Nintendo chasing after 'Lets Play' YouTube ad revenue

Written by David Hing

May 18, 2013 | 15:00

Tags: #legal #marketing #pr #youtube

Companies: #nintendo

Nintendo is going after Youtube "Lets Play" video creators that have uploaded videos of their titles and demanding any ad revenue they may have collected from them.

The gaming giant is registered as a Youtube partner and logged its copyright content in the Youtube database in February this year. Any ad revenue from a video featuring Nintendo content will now as a result go to Nintendo as opposed to the video's uploader.

Videos that have not had ads placed in them by their creators but that feature Nintendo content will also have ads placed in them retroactively with their revenue compensating the company.

In a statement to Gamefront, Nintendo explains that the move will affect very few fan videos and that this is a part of an initiative to make sure that its content is enjoyed in an 'appropriate and safe way', implying that the company simply wants to exercise some control over the Lets Play scene. Also, it is not looking to take these videos offline.

'We continually want our fans to enjoy sharing Nintendo content on YouTube, and that is why, unlike other entertainment companies, we have chosen not to block people using our intellectual property," said a Nintendo spokesperson in the statement.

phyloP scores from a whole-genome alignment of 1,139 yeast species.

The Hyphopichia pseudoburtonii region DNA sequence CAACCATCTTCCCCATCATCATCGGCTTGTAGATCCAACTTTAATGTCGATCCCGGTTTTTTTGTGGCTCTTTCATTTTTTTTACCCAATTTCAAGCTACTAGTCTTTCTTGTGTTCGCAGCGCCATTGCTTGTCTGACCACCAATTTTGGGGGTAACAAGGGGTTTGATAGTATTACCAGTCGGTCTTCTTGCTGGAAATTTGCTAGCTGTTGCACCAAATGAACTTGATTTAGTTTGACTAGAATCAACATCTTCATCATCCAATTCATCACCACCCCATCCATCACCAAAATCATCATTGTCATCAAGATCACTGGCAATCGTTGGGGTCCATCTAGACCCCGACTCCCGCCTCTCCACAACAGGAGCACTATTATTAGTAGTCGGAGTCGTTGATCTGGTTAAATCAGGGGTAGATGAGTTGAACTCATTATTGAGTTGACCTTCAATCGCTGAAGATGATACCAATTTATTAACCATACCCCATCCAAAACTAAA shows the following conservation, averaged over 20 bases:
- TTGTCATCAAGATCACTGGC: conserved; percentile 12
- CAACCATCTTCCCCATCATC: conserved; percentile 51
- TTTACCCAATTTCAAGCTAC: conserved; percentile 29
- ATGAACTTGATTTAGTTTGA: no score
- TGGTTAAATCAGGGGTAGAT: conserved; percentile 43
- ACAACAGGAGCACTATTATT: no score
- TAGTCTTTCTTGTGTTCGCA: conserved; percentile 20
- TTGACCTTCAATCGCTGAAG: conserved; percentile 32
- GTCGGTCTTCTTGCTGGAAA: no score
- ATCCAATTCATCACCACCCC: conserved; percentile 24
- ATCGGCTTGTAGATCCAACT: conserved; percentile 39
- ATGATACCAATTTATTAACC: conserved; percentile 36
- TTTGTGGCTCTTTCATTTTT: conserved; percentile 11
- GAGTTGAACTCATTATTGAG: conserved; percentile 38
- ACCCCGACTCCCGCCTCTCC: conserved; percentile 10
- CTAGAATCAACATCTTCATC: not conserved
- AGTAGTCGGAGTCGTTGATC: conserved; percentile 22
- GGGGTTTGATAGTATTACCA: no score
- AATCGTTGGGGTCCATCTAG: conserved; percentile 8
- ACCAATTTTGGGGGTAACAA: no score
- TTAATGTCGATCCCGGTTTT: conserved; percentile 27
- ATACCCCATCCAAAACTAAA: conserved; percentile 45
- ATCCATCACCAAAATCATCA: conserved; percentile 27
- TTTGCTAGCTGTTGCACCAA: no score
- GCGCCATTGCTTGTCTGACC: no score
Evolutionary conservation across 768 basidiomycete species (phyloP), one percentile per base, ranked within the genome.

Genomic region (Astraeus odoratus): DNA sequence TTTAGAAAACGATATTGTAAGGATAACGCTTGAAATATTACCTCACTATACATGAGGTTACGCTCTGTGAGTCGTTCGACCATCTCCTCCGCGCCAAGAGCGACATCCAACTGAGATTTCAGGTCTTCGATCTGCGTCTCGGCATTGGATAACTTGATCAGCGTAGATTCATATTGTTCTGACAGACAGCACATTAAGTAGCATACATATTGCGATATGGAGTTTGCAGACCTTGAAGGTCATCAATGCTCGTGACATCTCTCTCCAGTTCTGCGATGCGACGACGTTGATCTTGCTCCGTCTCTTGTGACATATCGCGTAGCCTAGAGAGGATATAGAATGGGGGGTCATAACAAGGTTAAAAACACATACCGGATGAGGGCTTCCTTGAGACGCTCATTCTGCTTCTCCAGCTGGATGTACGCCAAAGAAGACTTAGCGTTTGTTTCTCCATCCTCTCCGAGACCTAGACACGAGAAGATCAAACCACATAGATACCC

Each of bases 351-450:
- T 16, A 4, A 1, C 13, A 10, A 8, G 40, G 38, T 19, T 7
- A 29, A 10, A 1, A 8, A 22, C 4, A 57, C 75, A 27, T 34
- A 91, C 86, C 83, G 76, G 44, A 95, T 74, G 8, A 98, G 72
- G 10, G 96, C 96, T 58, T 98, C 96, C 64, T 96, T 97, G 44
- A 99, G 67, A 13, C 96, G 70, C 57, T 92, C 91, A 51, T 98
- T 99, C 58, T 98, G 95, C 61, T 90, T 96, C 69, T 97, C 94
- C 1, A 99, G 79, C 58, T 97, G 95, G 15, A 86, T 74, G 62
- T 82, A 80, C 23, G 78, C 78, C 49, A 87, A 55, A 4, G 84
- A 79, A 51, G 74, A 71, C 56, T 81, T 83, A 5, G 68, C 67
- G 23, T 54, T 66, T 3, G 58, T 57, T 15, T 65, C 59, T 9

In a blog post published on Develop by Thomas Was Alone developer Mike Bithell, encourages other developers not to follow Nintendo's lead as they risk cutting out a key publicity channel. He points out that the PR his title received from the Lets Play community resulted in Thomas Was Alone outselling Assassin's Creed 3 on Steam, a significant achievement for an indie title.

The amount of ad revenue earned by even the more established Lets Play video creators is unlikely to be terribly significant and will vary depending on the type of ad and the value attached to your viewership.

Youtube's ad guidelines do also state that videos which contain video game footage are not eligible for monetisation which suggests that Lets Play videos have been breaking the platforms guidelines for some time anyway.

The Lets Play community is understandably shaken by Nintendo's move. Zack Scott, a Lets Play creator with an enormous catalogue of videos that have accumulated more than 81 million views said that he will not be doing any more videos on Nintendo games while they are taking this stance.

'I think filing claims against LPers is backwards. Video games aren't like movies or TV. Each play-through is a unique audiovisual experience. When I see a film that someone else is also watching, I don't need to see it again. When I see a game that someone else is playing, I want to play that game for myself,' said Scott on Facebook.
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